Comparing and measuring gene expression is certainly an integral part of research—gene expression patterns continue to show us how different cell networks are regulated, and point to new biological pathways and possible treatments for disease.
But one crucial part of gene expression lies in making sure that differences in gene expression are due to gene expression, and NOT variations in the amount of starting material, enzyme efficiencies, and overall transcription levels in different cells and tissues. What can control for all that? Reference genes.
Reference genes, or “housekeeping” genes, are those that express at a constant, known level, regardless of what do you in your experiments. By comparing your test samples reference genes, you can compare RT-PCR results between different types of cells or tissues, and not have to worry about differing sample sizes.
So how do you pick out a reference gene?
Look for stable expression. A lot of literature has been published in this area, so a good lit search will save a lot of lab time (not to mention pain). Jo Vandesompele and colleagues at Ghent University hospital ranked 10 commonly used reference genes, and found four: HPRT1, ACTB, GAPD, and B2M—that were the most stable of the common genes.
Know your tissues. While HPRT1, SDHA, and UBC are the most stable genes in neuroblastoma, Xiaozhu Zhang and others at University of British Columbia found that in neutrophils, GNB2LI, HPRT1, RPL32, ACTB, and B2M were the best choices. Some reference genes are useful in multiple cell types, but not all. Other tissues and cell types may have other “best bets.”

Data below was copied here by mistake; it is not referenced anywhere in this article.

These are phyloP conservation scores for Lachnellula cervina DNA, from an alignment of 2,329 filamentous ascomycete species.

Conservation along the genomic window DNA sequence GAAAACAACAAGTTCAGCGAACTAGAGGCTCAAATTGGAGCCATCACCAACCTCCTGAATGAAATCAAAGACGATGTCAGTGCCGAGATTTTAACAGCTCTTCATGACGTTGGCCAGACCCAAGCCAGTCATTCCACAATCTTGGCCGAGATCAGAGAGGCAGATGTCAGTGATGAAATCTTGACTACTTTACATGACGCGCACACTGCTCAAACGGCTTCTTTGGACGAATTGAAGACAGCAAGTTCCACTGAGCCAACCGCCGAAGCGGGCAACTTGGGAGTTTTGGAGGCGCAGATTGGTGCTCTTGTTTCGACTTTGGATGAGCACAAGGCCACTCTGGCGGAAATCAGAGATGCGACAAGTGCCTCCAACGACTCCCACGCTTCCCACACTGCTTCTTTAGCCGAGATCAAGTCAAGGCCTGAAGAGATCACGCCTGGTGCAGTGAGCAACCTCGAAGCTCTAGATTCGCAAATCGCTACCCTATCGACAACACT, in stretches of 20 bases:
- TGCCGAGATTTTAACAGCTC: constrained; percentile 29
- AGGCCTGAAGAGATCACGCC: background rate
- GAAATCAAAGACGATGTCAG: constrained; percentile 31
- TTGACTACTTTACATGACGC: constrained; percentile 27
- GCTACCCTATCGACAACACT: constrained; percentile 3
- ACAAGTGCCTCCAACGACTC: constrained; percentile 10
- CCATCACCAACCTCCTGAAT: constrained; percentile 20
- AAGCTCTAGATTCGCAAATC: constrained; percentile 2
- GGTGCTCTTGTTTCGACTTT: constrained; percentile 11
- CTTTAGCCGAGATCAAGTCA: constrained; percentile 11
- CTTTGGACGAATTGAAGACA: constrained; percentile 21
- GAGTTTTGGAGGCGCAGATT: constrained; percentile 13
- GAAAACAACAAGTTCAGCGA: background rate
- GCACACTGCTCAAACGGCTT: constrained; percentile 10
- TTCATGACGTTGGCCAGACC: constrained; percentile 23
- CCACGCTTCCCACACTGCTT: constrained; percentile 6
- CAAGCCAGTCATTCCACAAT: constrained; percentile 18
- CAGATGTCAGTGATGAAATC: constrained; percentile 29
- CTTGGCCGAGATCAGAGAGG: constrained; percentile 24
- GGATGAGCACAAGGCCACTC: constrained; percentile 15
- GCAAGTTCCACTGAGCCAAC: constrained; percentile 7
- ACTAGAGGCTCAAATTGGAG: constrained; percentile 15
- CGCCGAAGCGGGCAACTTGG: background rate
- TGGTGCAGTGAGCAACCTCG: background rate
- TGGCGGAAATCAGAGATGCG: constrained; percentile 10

Use more than one. Since there’s bound to be some variation between cells (even cells collected at the same time) as well as some variation among genes, using more than one reference gene keeps your normalization efforts, well, normal. This can also help normalize things in tissues that the literature doesn’t illuminate as well.
One nice thing about reference genes is that you can normalize results with very little starting material (often an issue with RT-PCR analysis). By comparing Ct values of your target and reference genes, you can set normal values of gene expression without calculating mass or other values.
Paula Stephan’s ‘How Economics Shapes Science’ both reassures and discourages any would-be scientist considering a six-and-a-half year jaunt through the United States’ doctoral system. According to Stephan, money drives everything in American science – from students’ willingness to earn tiny stipends for indeterminate lengths of time, to new graduates’ decisions between the tenure grind and […]
It’s great to have you in the Bitesize Bio family! We’ve sent you an email to confirm your registration. Please click on the link in the email or paste it into your browser to finalize your registration.
For more information on how to use Bitesize Bio, take a look at the following image (click it, for a larger version)
An error occured while registering you, please reload the page and try again